December 3, 2008

Predicate Problems

Filed under: CBO,dbms_xplan,Execution plans,Troubleshooting — Jonathan Lewis @ 8:47 pm BST Dec 3,2008

Whenever you look at an execution plan, you must look at the predicate section (introduced in 9i) before you start trying to work out what’s gone wrong. Here’s an example (stripped down to the basic issue from a more complex query) that shows the importance of this check.

(more…)

March 6, 2008

dbms_xplan(3)

Filed under: dbms_xplan,Execution plans — Jonathan Lewis @ 8:01 am BST Mar 6,2008

Some time ago, I wrote a note about using the packaged function dbms_xplan.display_cursor()

I’ve just seen a note on Rob van Wijk’s blog where he investigates many more parameter values that can be used with the function.

(more…)

January 10, 2008

Filter plan error

Filed under: dbms_xplan,Execution plans,Oracle — Jonathan Lewis @ 7:24 pm BST Jan 10,2008

In 10g, the code to generate execution plans changed dramatically, as did the SQL used by the dbms_xplan package to report execution plans from the plan table. In 9i, the indentation for the lines of a plan was calculated by the reporting query as the level from a ‘connect by’  query; in 10g the explain plan utility itself calculates the level and populates a column called depth in the plan table.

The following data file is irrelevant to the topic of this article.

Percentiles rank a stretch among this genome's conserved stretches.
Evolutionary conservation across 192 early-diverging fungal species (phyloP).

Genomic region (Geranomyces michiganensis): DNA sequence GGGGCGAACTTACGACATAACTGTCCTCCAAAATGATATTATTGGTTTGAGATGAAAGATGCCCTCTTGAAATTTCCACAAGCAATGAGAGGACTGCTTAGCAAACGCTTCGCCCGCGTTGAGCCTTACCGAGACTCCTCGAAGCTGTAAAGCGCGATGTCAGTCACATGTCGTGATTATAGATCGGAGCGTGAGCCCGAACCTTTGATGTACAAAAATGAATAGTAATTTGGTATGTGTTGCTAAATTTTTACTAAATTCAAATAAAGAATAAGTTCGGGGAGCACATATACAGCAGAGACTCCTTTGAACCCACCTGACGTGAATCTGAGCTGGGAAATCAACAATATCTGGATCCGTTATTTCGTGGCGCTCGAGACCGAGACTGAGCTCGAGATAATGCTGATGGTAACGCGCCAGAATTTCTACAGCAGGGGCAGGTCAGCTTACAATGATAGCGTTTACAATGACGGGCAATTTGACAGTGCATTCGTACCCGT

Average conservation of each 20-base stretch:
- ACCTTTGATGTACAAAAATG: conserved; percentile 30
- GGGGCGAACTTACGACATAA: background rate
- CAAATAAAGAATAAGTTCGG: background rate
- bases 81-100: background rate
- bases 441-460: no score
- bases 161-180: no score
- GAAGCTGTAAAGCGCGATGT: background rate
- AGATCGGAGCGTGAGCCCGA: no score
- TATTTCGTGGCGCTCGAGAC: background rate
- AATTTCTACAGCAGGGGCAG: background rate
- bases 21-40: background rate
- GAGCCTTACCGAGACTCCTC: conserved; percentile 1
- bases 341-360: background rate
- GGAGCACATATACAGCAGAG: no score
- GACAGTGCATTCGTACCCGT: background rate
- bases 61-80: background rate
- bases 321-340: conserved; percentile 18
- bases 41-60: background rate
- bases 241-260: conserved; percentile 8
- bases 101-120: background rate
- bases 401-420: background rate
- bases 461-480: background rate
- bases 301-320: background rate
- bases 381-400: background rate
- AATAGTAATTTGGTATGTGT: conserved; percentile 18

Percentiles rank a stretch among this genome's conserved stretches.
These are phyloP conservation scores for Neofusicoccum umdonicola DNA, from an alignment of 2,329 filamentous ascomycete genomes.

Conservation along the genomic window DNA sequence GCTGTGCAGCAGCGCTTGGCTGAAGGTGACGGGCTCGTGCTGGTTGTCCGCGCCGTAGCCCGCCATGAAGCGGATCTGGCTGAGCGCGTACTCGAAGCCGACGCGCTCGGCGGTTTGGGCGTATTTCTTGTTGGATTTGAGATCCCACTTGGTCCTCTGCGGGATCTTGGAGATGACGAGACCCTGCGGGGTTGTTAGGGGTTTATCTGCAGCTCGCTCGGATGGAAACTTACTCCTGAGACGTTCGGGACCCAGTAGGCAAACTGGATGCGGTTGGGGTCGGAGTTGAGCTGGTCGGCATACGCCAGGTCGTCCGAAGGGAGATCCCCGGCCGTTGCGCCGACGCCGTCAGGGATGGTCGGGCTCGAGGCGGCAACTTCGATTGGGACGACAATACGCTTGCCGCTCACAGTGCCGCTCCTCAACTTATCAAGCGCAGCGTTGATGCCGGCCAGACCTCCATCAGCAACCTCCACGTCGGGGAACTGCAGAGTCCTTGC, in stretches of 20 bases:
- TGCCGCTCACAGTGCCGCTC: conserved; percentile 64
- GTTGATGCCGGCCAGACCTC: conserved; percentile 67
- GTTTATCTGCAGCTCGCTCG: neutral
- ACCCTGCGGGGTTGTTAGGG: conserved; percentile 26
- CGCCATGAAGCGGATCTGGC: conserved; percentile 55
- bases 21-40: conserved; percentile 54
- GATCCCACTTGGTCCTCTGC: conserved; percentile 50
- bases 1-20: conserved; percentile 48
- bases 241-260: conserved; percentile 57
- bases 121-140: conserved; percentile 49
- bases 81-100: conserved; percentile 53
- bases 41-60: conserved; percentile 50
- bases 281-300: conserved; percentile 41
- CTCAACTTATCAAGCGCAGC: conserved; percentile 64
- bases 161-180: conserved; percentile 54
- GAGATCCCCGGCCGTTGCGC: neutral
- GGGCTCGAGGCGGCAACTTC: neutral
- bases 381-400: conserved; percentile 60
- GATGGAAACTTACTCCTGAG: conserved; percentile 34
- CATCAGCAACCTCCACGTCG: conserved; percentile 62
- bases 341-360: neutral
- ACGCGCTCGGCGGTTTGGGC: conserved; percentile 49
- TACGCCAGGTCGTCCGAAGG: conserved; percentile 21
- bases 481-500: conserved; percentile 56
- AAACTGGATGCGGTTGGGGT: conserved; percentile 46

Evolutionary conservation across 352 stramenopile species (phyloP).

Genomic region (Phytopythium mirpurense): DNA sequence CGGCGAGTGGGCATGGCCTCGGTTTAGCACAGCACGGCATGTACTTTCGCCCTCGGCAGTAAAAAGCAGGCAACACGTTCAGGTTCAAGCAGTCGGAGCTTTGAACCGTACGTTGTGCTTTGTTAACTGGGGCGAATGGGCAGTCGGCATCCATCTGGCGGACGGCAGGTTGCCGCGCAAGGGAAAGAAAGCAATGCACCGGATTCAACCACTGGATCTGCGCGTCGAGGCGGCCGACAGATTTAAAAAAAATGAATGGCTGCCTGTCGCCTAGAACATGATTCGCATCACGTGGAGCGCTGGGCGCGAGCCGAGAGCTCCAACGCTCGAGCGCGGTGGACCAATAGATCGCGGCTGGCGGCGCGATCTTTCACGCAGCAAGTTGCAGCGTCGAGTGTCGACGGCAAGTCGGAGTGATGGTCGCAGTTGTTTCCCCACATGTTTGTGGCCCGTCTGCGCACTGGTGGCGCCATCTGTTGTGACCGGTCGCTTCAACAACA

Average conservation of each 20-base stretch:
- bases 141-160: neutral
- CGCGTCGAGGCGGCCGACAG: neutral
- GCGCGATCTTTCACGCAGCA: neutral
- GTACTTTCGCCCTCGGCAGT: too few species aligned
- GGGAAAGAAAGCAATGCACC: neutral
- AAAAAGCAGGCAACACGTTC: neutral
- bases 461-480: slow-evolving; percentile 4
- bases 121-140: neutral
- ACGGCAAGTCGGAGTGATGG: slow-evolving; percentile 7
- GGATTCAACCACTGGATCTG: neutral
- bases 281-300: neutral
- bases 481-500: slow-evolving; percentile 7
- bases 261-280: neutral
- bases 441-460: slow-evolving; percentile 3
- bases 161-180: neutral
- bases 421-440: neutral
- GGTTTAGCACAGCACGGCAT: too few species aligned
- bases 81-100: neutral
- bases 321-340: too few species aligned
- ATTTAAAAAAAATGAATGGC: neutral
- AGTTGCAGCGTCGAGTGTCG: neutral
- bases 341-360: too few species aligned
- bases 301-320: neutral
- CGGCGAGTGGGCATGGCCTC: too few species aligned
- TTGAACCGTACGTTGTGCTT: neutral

(more…)

April 26, 2007

Heisenberg

Filed under: dbms_xplan,Execution plans,Troubleshooting — Jonathan Lewis @ 9:14 pm BST Apr 26,2007

[See also: gather plan statistics]

Okay, so the title is pretentious; but I thought it was a snappy summary of this item [until someone pointed out that Heisenberg's Uncertainty Principle is not about measurement error].

I’ve blogged before about the improved features in 10g of the dbms_xplan package, in particular the display_cursor() procedure, with its option for displaying rowsource execution statistics.

(more…)